Viewed in broad and deep-historical perspective, human musicking can help us to discern a semiotics reaching far beyond the human sign, clarifying its signifying processes while at the same time delimiting them within the larger realm of information. These categories and distinctions, brought to bear on recent affect theory, show it to be often inadequate in its use of key concepts. This biosemiotic analysis, then, indicates three directions forward: first, toward an adjustment of certain claims of object-oriented philosophers sometimes allied to the affect theorists; second, toward a revisiting of Deleuze and Guattari's A Thousand Plateaus and of the relation there of the sign and affect to assemblages and their formation; and, third, toward the speculative materialism of Meillassoux and the opportunity it proposes for an anti-Kantian historicism.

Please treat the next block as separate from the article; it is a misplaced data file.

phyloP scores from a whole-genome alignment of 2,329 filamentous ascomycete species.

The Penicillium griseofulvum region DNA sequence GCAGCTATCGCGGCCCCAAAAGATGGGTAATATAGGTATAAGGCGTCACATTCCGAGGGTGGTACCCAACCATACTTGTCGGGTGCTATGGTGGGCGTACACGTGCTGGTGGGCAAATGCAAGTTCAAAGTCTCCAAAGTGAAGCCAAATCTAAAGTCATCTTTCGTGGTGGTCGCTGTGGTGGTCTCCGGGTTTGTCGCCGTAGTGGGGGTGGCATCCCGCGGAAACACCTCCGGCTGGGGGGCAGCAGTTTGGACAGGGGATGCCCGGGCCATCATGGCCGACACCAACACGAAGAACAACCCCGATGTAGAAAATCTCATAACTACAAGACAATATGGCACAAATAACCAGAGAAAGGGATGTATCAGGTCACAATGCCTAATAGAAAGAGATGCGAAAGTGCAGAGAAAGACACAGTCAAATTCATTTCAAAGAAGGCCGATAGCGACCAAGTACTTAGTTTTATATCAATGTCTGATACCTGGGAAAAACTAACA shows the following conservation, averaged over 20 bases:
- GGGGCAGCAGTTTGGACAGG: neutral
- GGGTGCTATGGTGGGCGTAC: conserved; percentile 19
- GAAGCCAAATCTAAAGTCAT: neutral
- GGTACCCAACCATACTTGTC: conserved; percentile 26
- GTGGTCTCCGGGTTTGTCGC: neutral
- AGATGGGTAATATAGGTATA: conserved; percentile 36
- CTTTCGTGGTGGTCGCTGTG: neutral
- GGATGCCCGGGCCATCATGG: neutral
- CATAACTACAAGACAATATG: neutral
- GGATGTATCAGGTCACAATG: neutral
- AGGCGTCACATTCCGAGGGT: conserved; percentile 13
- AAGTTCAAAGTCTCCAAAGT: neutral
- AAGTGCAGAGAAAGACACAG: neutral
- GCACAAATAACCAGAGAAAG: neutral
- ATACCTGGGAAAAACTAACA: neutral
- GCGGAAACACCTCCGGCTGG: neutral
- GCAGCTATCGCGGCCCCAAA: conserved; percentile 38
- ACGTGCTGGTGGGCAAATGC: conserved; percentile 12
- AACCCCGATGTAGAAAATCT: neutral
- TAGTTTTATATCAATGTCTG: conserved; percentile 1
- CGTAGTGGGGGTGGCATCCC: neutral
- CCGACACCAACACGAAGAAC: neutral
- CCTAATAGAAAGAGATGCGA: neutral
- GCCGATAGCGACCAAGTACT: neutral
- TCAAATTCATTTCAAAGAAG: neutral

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Gary Tomlinson; Sign, Affect, and Musicking before the Human. boundary 2 1 February 2016; 43 (1): 143–172. doi: https://doi.org/10.1215/01903659-3340673
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